Common Work at Home Scams

Common work from home scams

Work from home scams are unfortunately quite common, and they cause problems in multiple ways. Sorting through scams can take valuable time away when you’re trying to find legitimate paying gigs. Work-at-home scams can also cast a shadow over work at home activities by making some people think all home-based business opportunities are a scam. Here is a list of the most common work at home scams so you can avoid them and get on with your search for work that actually pays.

Medical Billing Scams

Medical billing scams work by having potential workers pay for a kit that sets them up as a home medical billing office. The scam comes in when the person tries to actually get hospitals or doctors offices to pay them for this service, because medical billing is done in-house by full-time employees with related degrees at those places. Essentially, people buying the kit are scammed because there isn’t actually a market for this kind of work. The scammers don’t take refunds once you find out it wasn’t a real opportunity, either.

Craft Assembly Jobs

Craft assembly scams work by selling kits for people to make crafts. The idea is that you’ll make the crafts, send them in, and the company will pay you for all of the completed crafts. In reality, they will tell you the crafts aren’t up to their standards and refuse to pay. Meanwhile, they’re making more money selling craft kits to other people who will waste time making crafts that they won’t ever get money for.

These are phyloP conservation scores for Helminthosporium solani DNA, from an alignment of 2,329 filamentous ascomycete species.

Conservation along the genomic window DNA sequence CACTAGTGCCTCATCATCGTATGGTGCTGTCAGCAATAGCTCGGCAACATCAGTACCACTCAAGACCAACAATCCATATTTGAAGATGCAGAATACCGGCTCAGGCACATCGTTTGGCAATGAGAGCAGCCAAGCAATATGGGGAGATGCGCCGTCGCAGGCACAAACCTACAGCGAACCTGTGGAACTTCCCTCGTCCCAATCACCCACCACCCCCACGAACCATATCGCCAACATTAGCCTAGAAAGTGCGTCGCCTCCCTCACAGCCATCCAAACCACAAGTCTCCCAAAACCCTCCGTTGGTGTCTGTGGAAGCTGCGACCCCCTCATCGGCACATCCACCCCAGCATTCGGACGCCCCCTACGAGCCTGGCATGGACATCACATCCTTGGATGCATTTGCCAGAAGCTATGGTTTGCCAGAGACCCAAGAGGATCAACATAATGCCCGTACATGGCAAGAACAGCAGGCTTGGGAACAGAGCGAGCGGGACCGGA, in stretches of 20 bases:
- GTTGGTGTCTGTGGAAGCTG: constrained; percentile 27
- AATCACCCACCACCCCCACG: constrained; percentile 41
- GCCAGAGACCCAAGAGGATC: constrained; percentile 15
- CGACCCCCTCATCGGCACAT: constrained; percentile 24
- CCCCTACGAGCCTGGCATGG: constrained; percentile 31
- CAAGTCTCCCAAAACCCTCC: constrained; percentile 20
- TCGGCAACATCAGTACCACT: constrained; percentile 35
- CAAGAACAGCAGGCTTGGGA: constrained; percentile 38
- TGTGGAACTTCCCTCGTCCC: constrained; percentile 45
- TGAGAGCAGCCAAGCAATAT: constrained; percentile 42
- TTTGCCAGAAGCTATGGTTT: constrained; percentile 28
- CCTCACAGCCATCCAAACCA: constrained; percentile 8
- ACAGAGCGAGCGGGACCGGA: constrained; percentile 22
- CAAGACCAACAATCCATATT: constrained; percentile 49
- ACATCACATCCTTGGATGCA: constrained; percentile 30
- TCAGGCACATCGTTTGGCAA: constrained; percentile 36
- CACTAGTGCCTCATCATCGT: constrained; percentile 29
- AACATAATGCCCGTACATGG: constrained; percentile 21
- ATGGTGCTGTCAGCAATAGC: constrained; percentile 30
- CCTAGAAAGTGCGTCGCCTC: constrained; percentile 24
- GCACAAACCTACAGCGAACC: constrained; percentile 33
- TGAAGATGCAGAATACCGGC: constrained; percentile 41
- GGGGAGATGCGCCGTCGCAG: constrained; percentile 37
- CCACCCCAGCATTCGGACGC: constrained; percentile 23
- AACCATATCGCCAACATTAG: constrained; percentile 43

Envelope Stuffing and Email Processing

Envelope stuffing scams and email processing scams turn you into a scammer along with the original company. They promise big bucks for stuffing envelopes or processing emails once you pay their fee to participate. But what you’ll actually end up doing is sending out unsolicited letters or emails trying to convince other people to join the envelope stuffing business or email processing business. You only make money if those people join in the scam and send you money to get the information you already paid someone else for.

MLM Schemes

MLM schemes, also known as multi-level marketing schemes, are sometimes legit and sometimes scams. In general, these companies work by getting workers to sell their product and sign new people up as salespeople. If you’re selling something you actually like- jewelry, makeup, or home products, for example- then the discounts you get and the sales you make to friends who also use those things can net you a little cash. But it likely won’t be much money, and you’ll probably end up noticing a change in your friendships when you start treating them like someone to sell things to instead of a friend. The scammy part of MLMs comes in when the company promises huge financial gains. These kinds of gains are based on roping others into your personal sales network and getting commissions from their sales. But if you can’t get a lot of people below you, or if everyone below you isn’t making much money, you’ll end up spending a lot of time and effort on a losing proposition. MLMs also tend to require money upfront to join- and the chances of making that money back are low.

Name and Address Compiling

Companies that use name and address compiling scams put out ads saying they will pay you to collect addresses and names. They give you a classified ad (after you pay them a setup fee, of course) and then you’re supposed to send them any names and addresses of people who respond. In many cases, you won’t get enough responses to pay back the setup fee and the cost of the classified ad.

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